U.S. DOE and DESE Make Clear: Districts Must Provide FAPE During School Closure and Timelines Remain in Effect

The Coronavirus Aid, Relief, and Economic Security Act (“CARES Act”), signed into law on March 27, 2020, contains a provision allowing the U.S. Secretary of Education, Betsy DeVos, to recommend that Congress waive certain requirements during the COVID-19 pandemic, including requirements under the Individuals with Disabilities Education Act (“IDEA”).  Many attorneys and advocates for students with disabilities feared that the Secretary would seek congressional approval to excuse school districts from complying with all of IDEA’s provisions during the current crisis.  Such approval, if granted, could have relaxed IDEA’s substantive obligations, such as the requirement that school districts provide a free appropriate public education (“FAPE”) to students with disabilities, during periods of school closure and/or could have tolled or extended IDEA’s procedural obligations, such as the requirements that district perform evaluations and re-evaluations within specific timeframes. Continue reading

Encouraging Changes: DESE Provides Updated Guidance to School Districts Regarding the Provision of FAPE During School Closures

On March 26, 2020, the Massachusetts Department of Elementary and Secondary Education (“DESE”) provided an important update to school districts on their legal responsibility to provide a free appropriate public education (“FAPE”) to their students with disabilities during the COVID-19-related school closures. This guidance, entitled “Coronavirus/Covid-19 Frequently Asked Questions For Schools and Districts Regarding Special Education,” replaces the previous one that DESE published on March 17, 2020. Also on March 26, 2020, DESE Commissioner Jeffrey Riley issued specific recommendations to school districts about implementing remote learning models, entitled “Remote Learning Recommendations During COVID-19 School Closures.” Continue reading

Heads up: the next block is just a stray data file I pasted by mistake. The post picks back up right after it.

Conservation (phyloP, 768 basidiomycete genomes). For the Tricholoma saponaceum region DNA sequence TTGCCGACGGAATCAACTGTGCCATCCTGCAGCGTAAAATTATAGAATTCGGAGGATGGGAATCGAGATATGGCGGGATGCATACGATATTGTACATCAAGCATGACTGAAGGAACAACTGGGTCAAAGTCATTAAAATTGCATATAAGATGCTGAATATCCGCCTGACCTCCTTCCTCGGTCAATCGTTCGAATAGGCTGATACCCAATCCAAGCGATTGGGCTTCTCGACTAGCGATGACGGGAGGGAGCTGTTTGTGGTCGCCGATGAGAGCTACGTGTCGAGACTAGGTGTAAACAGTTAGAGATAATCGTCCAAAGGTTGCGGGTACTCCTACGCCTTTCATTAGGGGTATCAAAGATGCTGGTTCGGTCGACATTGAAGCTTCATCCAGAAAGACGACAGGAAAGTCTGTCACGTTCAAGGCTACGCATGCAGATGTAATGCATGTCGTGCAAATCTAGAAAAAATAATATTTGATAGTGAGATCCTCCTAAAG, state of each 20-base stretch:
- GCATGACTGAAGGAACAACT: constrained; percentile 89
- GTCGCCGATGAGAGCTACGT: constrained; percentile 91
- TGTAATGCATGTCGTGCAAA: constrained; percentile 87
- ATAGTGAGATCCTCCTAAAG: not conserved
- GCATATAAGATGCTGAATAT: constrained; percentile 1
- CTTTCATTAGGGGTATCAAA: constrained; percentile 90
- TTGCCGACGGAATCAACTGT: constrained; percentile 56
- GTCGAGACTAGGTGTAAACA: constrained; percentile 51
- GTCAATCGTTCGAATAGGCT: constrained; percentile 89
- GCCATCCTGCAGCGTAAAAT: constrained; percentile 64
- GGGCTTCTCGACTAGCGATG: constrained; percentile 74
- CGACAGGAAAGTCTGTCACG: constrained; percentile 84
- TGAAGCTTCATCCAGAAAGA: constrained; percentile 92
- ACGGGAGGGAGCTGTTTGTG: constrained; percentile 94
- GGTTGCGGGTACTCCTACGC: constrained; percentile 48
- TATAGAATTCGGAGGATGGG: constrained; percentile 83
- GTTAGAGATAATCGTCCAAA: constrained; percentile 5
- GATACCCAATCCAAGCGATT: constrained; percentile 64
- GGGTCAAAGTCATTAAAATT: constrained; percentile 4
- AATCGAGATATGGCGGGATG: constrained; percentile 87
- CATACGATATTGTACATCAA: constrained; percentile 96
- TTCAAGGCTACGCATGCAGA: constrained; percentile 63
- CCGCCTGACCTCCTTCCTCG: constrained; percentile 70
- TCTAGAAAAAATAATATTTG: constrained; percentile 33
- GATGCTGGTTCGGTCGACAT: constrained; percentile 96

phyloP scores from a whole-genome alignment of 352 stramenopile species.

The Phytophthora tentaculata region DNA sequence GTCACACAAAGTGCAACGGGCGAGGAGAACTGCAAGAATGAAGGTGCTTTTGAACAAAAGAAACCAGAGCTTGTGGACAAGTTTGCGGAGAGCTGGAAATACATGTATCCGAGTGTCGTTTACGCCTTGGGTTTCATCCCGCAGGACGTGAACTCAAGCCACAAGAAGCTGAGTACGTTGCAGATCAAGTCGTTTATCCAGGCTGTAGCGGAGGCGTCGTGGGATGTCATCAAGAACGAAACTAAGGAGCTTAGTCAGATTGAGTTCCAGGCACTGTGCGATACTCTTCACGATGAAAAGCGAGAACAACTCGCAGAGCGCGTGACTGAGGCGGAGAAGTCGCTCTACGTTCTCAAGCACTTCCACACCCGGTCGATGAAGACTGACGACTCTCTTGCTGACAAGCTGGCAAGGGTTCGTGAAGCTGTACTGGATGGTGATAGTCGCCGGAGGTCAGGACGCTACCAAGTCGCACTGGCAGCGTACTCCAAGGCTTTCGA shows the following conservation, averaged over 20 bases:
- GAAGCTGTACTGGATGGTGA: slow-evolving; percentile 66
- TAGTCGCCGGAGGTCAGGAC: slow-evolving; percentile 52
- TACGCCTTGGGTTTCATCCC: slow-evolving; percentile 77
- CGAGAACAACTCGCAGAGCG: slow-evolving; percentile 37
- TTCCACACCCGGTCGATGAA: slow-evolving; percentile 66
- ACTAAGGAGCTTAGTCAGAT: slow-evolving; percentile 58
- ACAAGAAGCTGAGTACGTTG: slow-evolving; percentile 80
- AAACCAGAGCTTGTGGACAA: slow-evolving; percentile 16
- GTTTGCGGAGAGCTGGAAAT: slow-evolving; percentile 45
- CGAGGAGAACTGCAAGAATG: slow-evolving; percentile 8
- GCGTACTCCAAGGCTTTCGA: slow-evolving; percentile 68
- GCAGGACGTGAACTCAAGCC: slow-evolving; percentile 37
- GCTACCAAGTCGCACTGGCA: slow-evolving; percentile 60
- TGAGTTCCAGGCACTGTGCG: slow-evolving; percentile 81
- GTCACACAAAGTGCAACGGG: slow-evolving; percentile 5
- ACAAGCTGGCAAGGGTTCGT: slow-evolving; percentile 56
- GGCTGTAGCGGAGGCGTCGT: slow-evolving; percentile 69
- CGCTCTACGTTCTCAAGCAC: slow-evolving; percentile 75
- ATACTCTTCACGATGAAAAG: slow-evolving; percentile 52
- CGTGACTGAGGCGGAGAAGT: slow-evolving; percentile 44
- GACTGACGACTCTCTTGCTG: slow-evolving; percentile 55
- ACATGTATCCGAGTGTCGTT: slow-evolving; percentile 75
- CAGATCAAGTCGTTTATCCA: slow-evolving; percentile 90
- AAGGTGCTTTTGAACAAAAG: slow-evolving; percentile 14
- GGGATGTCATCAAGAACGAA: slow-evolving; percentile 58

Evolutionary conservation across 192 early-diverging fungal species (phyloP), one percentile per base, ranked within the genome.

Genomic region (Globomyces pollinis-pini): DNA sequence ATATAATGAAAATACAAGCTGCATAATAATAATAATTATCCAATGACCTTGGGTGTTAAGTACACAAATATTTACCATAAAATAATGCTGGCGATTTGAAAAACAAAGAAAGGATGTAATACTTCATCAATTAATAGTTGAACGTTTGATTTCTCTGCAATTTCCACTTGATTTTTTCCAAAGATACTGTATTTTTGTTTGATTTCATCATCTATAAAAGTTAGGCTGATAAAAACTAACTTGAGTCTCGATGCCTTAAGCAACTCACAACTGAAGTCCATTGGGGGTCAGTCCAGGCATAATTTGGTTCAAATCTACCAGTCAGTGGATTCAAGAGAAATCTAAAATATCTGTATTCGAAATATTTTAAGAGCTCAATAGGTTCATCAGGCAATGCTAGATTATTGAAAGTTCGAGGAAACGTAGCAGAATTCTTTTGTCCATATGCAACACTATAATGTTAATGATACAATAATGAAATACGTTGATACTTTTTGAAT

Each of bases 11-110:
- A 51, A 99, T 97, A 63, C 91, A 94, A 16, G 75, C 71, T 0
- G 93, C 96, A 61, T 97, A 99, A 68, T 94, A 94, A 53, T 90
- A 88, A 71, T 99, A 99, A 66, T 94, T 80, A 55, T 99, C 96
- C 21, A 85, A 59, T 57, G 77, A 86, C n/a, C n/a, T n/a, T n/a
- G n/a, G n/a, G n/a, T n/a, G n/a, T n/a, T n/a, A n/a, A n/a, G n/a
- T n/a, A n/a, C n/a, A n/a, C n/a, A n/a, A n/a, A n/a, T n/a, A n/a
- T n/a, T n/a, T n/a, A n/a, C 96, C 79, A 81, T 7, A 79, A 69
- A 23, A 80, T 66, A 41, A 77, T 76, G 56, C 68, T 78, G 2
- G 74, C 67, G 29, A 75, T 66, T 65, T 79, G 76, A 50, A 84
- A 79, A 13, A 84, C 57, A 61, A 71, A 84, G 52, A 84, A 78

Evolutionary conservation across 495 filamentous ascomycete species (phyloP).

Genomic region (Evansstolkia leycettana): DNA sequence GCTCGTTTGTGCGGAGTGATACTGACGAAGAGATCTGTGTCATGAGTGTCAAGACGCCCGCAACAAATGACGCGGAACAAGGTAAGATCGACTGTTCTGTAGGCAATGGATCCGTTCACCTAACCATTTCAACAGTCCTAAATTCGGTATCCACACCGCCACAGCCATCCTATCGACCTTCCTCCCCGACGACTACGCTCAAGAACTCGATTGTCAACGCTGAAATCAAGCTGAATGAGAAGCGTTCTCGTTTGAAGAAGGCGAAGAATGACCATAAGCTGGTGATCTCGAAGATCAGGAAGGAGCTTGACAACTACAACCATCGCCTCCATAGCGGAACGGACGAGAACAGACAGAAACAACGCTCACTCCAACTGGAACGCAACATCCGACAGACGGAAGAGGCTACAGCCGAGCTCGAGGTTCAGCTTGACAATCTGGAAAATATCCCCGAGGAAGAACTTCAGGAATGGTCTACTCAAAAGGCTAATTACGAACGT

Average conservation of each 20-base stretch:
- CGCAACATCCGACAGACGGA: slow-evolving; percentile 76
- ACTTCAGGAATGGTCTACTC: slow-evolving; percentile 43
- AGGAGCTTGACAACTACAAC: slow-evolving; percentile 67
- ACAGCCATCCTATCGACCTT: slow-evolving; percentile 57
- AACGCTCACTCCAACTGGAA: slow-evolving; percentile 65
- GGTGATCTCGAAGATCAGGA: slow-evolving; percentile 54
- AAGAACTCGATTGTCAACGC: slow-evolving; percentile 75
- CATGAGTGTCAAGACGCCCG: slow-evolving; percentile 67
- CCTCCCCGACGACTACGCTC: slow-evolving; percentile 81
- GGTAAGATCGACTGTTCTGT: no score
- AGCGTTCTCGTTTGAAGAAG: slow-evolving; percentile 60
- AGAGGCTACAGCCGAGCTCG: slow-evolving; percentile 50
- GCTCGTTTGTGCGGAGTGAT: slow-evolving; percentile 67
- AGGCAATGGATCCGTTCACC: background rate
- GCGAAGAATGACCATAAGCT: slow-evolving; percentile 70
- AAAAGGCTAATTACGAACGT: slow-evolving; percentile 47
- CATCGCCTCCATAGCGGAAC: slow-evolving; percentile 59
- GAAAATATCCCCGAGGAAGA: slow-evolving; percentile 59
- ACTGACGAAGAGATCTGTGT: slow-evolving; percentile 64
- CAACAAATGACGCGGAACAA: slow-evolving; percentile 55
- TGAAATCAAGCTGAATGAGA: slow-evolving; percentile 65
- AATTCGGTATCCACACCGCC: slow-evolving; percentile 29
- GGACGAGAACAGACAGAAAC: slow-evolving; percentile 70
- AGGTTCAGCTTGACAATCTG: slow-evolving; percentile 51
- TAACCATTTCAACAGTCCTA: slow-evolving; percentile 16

Reversing a FAPE Freefall? U.S. DOE Upholds Students’ Rights to Special Education During Coronavirus Crisis

On March 21, 2020, the United States Department of Education (“USDOE”), through its Office of Civil Rights (“OCR”) and Office for Special Education and Rehabilitative Services (“OSERS”), issued a Supplemental Fact Sheet, “Addressing the Risk of COVID-19 in Preschool, Elementary and Secondary Schools While Serving Children with Disabilities.”  This guidance provides a necessary corrective to earlier guidance issued by USDOE on March 12, 2020 and by the Massachusetts Department of Elementary and Secondary Education (“DESE”) on March 17, 2020. Continue reading

KCS Settles Civil Rights Suit Against the Holyoke Public Schools for $950,000

KCS attorneys Daniel Heffernan, Alicia Warren, and Carl Misitano resolved a complex civil rights suit against the Holyoke Public Schools.  The case arose out of the abuse and mistreatment of fifteen students with special needs in a program within the Holyoke Public Schools.The students, who were in grades four through eight, all had pre-existing emotional disabilities including anxiety and trauma-related disorders.  The defendants included the municipal entities and various school employees. Continue reading

New First Circuit Opinion Elucidates Exhaustion Requirement for School-Related Claims Under Sections 504 and 1983

The First Circuit has recently clarified the exhaustion requirements for school-related Section 504 and Section 1983 claims in light of Fry v. Napoleon Cmty. Schs., 137 S. Ct. 743 (2017).  In Doucette v. Georgetown Public Schools, #18-1160 (1st Cir. Aug. 26, 2019), a divided panel reversed a District Court decision that dismissed parents’ Section 504 and Section 1983 claims for failure to exhaust IDEA’s administrative process. Continue reading

House 518 Would Require Transportation and Increased Funding for Recovery High Schools – a Proven Resource in a Troubled Time

Readers may recall a number of posts we have entered over the past few years regarding Recovery High Schools. Massachusetts currently has five such high schools – in Boston, Brockton, Beverly, Worcester and Springfield – and they have each proven to be an excellent support for high school age students who are struggling to disengage from drug and/or alcohol dependence/abuse. A Recovery High School’s ability to provide a solid high school education along with appropriate services and supports to such students, in the company of peers who are struggling with the same issues, is critical to the success of this resource. The alternative – returning to the student’s home high school – is all too often disastrous, as a student’s fragile beginning toward recovery can so easily be crushed by a school district’s lack of supports while a user subculture of peers eagerly draws the student back into its mix. Continue reading